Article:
• DirtyMoe, known for cryptomining and DDoS attacks, has infected over 100,000 Windows systems, according to researchers. The initial infection process relies on spam emails to lure users to malicious sites hosting an exploit kit named PurpleFox.
  • The South Korean Atomic Energy Research Institute (KAERI) has confirmed a cyberattack from the Kimsuky threat actor group. The adversary had exploited a vulnerability in the VPN system used within the research institute’s environment to enter into the network.
  • The operator of a malware, named Crackonosh, was found to have made more than 9,000 Monero coins after compromising 222,000 Windows computers since 2018. The malware was hidden inside pirated and cracked copies of popular software.


New Threats

Our one of the most notorious ransomware, REvil, got an update. Three of their Tor domains have been found to date. Talking about malware variants, IcedID banking trojan is back in a new variant, with a shiny new downloader. The PYSA ransomware gang has come to the scene with a new trojan, which is targeting schools in the U.S.

  • A new Ursnif trojan variant is being used in the wild to target online banking users in Italy. As a part of the attack, the trojan infects mobile devices with the Cerberus malware.
  • A new strain of REvil ransomware called LV ransomware is believed to be a work of GOLD NORTHFIELD and uses CRC32 hash to encrypt files. Three ransom payment Tor domains used by the LV gang have been discovered by security experts.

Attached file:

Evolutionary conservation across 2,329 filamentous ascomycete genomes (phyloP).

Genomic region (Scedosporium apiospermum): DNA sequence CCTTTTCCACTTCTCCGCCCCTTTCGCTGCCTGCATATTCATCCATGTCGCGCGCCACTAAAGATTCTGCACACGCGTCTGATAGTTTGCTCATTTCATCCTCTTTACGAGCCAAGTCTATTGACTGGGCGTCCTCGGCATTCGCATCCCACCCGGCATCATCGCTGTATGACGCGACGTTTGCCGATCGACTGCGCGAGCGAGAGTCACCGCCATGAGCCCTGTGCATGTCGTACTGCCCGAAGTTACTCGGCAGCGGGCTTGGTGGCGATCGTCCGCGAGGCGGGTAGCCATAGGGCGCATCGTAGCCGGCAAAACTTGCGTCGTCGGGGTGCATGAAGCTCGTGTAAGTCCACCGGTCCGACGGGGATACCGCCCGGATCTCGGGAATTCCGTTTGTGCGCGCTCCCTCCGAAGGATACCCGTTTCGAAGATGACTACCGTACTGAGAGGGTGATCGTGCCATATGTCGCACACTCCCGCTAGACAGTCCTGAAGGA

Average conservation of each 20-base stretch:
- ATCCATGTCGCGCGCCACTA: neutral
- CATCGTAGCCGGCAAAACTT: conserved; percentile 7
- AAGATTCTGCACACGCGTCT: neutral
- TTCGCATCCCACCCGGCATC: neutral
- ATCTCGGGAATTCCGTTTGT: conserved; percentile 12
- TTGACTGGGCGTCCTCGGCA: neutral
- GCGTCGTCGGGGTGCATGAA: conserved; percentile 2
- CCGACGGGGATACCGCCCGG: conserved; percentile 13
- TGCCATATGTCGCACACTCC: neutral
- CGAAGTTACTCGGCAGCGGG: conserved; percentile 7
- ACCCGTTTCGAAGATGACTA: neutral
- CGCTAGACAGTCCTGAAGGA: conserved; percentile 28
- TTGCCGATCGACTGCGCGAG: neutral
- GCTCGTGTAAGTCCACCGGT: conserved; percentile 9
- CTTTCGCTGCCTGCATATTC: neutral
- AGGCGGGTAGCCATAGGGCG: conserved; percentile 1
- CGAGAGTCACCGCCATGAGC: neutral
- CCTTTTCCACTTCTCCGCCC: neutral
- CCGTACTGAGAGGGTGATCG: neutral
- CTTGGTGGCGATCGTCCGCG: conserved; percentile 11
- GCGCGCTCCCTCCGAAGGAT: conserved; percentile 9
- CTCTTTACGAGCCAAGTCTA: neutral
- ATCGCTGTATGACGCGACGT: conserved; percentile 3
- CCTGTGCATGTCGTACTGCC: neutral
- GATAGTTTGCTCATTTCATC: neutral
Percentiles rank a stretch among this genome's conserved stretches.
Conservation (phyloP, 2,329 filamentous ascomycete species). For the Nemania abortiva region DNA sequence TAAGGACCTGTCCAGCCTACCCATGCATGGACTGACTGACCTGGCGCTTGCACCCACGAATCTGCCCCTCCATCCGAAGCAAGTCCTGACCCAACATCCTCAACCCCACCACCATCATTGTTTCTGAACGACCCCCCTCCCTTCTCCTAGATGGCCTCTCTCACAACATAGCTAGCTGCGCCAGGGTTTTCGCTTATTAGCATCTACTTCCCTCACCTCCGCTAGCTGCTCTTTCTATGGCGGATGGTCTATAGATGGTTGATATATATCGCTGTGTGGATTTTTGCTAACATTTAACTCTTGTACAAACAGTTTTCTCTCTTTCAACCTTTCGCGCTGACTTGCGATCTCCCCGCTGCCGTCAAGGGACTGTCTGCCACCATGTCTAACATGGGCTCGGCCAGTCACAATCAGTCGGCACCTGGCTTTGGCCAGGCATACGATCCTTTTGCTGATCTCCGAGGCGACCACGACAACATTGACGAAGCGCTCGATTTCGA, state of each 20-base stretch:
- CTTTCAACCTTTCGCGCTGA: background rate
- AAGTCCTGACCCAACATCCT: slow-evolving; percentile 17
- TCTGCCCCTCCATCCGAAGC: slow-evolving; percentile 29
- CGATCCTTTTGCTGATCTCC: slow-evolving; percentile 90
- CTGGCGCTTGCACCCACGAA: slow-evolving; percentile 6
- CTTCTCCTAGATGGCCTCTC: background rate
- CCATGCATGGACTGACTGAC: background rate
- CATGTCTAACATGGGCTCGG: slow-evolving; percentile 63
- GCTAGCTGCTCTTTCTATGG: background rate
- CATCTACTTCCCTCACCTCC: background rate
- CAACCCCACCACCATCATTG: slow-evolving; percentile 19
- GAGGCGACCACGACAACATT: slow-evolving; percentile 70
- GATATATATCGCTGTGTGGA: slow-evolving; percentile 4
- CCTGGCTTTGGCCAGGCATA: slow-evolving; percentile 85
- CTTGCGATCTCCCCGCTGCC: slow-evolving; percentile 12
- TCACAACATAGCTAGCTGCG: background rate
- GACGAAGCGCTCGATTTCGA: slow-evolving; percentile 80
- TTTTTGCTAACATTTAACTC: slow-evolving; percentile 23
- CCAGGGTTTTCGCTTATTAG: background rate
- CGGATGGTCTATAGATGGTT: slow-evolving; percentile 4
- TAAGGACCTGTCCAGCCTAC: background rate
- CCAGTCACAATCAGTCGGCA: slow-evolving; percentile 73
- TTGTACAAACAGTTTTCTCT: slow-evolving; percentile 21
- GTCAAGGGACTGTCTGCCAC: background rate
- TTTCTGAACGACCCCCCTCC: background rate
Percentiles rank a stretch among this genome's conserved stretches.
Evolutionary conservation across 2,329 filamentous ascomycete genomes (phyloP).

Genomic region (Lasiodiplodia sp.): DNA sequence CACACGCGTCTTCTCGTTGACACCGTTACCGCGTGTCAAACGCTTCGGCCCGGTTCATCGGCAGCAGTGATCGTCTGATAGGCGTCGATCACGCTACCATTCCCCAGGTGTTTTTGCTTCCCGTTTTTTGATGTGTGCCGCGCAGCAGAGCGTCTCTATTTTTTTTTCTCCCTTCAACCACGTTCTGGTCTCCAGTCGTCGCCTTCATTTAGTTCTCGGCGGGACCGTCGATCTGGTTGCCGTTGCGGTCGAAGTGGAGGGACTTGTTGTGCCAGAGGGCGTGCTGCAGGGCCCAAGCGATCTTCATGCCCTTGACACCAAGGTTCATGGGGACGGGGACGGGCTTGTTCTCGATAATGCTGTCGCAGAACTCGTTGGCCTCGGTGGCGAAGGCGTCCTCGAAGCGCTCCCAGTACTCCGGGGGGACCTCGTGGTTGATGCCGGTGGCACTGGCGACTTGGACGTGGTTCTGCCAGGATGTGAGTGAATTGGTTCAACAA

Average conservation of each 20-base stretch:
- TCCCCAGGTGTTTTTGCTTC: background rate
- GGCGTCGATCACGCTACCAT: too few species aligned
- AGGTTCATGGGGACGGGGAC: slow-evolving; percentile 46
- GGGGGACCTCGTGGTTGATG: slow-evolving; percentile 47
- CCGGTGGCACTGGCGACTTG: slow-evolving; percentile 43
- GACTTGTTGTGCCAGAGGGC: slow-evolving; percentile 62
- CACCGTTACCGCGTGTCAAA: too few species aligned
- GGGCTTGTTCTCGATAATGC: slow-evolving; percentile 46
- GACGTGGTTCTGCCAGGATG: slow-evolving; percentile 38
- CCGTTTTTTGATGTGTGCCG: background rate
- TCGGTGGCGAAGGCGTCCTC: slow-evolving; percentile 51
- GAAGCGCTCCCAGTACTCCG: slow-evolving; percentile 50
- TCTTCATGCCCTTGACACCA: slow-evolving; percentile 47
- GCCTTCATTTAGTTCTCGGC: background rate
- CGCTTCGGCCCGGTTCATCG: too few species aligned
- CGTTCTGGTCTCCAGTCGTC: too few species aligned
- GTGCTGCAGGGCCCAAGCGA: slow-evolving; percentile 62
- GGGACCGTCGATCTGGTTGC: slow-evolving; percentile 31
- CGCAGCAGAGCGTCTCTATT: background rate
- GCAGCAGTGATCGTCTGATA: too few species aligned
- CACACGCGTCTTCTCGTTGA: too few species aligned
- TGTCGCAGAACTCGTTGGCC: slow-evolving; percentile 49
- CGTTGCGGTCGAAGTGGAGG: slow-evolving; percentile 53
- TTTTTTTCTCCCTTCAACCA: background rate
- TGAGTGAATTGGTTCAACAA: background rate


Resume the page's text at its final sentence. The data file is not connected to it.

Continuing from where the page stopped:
• A new ChaChi trojan is being used as a critical part of ransomware operations targeting government organizations and schools in the U.S. The trojan is linked to the PYSA ransomware gang.
  • A newly discovered Ever101 ransomware targeted an Israeli computer firm and encrypted its devices. When encrypting files, the ransomware appends .ever101 extension and later drops a ransom note named !=READMY=!.txt.
  • A new variant of Agent Tesla RAT has been uncovered in a new phishing email campaign that used COVID-19 vaccination as a lure. Once executed, the malware collects credentials and other sensitive data.
  • A Linux version of DarkSide RaaS being promoted in the XSS hacking forum is now targeting ESXi servers. Written in C++, the malware collects the information before encrypting the files using Chacha20 and RSA 4096 algorithms.
  • The new DarkRadiation ransomware has been found targeting Linux and Docker cloud containers, while banking on Telegram messaging service for C2 communications.
  • Sload or Starslord loader has been spotted in a new cyberespionage campaign targeting users in Europe. The final payload of the downloader includes Ramnit and Trickbot trojans.
  • A new strain of IcedID banking trojan has been found in two new spam campaigns. This strain has been equipped with a new downloader.


 Tags

kaeri
chachi trojan
linux malware
starslord loader
dirtymoe malware
lv ransomware
crackonosh
cl0p ransomware gang
darkradiation ransomware

Posted on: June 26, 2021